Friday, September 17, 2010

More FCC Notes

Last night, as I was posting that link to the "Elmo is totally buffered out" video, I originally was thinking of writing something about how bad a internet would be.  I had a hard time organizing thoughts, but after sleeping on it, it occurred to me that I don't really need to do that with the readership I get.  You get it.  But I thought I'd provide a few links for newcomers or those that aren't really familiar with the players.

The guy with Elmo in first part of that video is FCC Chairman Julius Genachowski.  Genachowski appears to be heavily influenced by self-described Marxist Robert McChesney and his organization Free Press.  Like most Marxist organizations, Free  Press is dedicated to the exact opposite of what its name implies; they want government owned press.  Think Pravda and Izvestia of the old Soviet Union and you're right there.  They have been working the regulatory agencies, both the FTC and the FCC, toward those ends.  Here are some choice McChesney quotes, from that "Daily Caller" Story. 
“Only government can implement policies and subsidies to provide an institutional framework for quality journalism.”
“The news is not a commercial product. It is a public good, necessary for a self-governing society. Once we accept this, we can talk about the kind of media policies and subsidies we want.”
“In the end, there is no real answer but to remove brick-by-brick the capitalist system itself, rebuilding the entire society on socialist principles.”
It's definitely worth reading completely.  The FTC proposals released in June caught attention for special taxes on news aggregation sites like the Drudge Report, but not so much attention was given to plans to keep struggling news companies afloat with direct tax subsidies. By the way, Free Press is funded by George Soros and the Joyce Foundation, proving yet again that if you find anything evil in the US today, it's within a couple of degrees of separation from George Soros.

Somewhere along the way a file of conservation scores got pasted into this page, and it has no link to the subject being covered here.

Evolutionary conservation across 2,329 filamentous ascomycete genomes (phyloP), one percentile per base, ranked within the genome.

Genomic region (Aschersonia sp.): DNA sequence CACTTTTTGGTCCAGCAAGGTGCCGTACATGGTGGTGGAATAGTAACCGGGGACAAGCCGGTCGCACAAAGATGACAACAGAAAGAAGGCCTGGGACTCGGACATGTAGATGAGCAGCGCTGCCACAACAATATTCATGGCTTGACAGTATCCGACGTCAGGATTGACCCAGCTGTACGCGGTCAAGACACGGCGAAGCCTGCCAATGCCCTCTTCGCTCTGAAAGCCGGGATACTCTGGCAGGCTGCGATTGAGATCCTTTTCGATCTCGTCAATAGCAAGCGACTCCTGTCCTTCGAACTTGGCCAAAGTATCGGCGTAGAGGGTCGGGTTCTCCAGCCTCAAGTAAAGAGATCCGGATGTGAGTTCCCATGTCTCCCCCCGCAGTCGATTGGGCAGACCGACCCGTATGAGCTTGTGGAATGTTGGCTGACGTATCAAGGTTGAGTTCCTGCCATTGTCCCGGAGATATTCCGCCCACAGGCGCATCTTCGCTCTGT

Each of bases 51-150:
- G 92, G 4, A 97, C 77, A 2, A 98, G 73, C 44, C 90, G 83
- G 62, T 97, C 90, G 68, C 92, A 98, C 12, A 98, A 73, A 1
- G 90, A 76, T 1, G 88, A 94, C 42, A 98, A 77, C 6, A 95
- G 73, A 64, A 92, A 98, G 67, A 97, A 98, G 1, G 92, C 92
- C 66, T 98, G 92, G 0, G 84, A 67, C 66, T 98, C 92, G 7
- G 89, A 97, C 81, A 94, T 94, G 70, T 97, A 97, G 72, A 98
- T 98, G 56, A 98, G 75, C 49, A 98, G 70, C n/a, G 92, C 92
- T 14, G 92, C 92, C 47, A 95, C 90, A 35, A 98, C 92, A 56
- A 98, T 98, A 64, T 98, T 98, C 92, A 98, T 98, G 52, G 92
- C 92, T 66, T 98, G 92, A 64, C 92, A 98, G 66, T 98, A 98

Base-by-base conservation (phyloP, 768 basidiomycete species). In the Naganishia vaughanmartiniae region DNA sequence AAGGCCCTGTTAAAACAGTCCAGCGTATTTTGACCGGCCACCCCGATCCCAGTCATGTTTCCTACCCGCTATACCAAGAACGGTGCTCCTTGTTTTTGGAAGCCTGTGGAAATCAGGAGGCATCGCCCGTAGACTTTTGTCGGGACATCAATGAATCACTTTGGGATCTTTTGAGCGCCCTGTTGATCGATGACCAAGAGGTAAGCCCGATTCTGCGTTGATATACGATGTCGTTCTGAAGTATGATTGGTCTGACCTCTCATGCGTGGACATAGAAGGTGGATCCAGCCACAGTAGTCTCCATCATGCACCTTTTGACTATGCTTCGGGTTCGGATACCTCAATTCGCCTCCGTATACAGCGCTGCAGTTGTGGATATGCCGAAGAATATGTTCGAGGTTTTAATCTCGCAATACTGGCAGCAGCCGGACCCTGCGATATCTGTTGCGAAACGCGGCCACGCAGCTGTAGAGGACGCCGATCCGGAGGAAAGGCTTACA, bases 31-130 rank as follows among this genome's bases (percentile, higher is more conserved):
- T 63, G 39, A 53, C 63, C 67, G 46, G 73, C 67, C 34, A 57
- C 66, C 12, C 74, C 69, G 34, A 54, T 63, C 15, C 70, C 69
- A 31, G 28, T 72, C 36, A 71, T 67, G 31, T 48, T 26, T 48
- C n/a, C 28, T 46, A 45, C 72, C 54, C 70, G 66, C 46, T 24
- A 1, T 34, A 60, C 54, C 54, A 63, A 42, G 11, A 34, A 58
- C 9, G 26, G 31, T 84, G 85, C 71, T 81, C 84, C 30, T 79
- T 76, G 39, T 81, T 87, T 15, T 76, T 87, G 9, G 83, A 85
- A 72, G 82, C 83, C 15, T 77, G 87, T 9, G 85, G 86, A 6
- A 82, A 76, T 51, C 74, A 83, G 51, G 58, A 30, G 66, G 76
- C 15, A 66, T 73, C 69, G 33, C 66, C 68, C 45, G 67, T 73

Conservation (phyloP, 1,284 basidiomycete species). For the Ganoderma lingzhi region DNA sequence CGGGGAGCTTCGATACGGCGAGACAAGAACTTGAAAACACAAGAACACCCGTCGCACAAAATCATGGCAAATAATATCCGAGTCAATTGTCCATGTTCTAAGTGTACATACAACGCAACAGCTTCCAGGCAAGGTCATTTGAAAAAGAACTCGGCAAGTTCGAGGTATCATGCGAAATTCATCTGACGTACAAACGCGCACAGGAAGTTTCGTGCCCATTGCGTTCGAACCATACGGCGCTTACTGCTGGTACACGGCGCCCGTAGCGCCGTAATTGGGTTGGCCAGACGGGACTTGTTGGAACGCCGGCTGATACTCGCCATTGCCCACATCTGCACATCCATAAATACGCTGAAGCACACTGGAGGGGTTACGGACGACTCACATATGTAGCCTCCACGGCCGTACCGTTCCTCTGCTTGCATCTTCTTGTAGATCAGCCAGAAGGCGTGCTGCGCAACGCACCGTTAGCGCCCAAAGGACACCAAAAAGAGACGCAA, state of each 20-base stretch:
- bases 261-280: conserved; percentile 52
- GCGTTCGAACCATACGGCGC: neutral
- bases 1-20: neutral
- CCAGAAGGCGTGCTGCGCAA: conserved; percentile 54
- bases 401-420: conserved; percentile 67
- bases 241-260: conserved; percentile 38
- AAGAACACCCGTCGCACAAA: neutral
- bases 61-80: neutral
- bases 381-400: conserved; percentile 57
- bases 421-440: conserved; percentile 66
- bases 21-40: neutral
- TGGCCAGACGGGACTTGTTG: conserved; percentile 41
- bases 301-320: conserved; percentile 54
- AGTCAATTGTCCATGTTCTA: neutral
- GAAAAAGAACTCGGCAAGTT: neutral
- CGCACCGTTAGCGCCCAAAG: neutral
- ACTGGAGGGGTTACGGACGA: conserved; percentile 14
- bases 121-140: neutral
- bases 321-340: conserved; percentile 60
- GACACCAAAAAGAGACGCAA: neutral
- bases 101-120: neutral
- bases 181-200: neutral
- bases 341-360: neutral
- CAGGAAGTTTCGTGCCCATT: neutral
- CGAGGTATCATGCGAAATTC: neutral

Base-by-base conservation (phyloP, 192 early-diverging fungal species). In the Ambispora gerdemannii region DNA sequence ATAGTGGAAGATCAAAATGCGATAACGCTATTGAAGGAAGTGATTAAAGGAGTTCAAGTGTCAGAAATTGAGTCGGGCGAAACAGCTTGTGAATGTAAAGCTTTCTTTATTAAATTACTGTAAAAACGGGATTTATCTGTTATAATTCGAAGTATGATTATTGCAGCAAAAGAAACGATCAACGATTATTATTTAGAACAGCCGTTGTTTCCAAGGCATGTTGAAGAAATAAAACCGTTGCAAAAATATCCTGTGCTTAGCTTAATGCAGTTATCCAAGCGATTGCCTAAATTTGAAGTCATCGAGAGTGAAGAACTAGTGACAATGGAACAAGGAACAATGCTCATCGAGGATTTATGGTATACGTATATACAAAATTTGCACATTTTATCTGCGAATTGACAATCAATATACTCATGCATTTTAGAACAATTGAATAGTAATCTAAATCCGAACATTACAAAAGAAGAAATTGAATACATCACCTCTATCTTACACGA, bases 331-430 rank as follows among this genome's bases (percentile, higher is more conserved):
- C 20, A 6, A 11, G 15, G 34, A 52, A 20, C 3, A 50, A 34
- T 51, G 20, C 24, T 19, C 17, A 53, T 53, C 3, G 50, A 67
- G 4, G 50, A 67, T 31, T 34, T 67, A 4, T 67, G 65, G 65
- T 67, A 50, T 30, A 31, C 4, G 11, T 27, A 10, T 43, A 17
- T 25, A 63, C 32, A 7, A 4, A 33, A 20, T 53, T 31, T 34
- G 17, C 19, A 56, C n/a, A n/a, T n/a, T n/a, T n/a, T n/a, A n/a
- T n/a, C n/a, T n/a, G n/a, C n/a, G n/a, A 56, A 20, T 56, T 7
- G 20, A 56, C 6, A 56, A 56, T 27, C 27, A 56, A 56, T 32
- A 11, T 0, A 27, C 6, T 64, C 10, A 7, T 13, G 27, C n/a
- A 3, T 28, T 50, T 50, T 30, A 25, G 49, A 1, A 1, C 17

So how do I know Chairman Genachowski is "down with all that"?  That's a bit harder to answer.  We know that he hired his press secretary, Jen Howard, from Free Press and that except for some minor disagreements the FCC and Free Press seem tight with each other.  For all I can tell, the disagreements may be just for show:  Genachowski had some meetings to give the appearance of listening to ISPs and Free Press put out a press release to give the appearance of being mad about that.  Finally, if he wasn't completely in line with the President's wishes, I'm sure he'd be long gone. 

Genachowski is a tough bird for me to place.  He's a long time friend of the President, worked on his campaign in '08, and appears to be affiliated with McChesney and other communists, but I can't tell if he actually was a member of Free Press.  He appointed a staffer named Stuart Benjamin, apparently a Duke University lawyer, who is interested in destroying broadcasting.  Seriously.  His idea is to increase the regulatory costs so much that broadcasters shut down.  Once that happens, they'll auction off the spectrum to (I assume) companies who will pay a ton of cash into the US Treasury.  The destruction of a free broadcast media would destroy free speech, but many of the current FCC - and, indeed, the entire administration - are not fond of free speech or anything else about the constitution. 

Like the Department of Education and the EPA, the FCC is ripe to shut down.  They are a useless agency, a shadow of the pioneers they were in the early days of radio.  While there are still some sharp people there, they are masked by layers of idiotic bureaucrats.  When the technical folks couldn't stop the almost criminally insane Broadband over Power Lines law from a few years ago, it was obvious that the technical aspects of radio meant nothing in the FCC.  They have outlived their usefulness.

It's probably best just to remember the simple version: just like gun control isn't about guns, it's about control, the regulation of broadband isn't about providing broadband, it's about controlling the internet.  It's not about you. 

No comments:

Post a Comment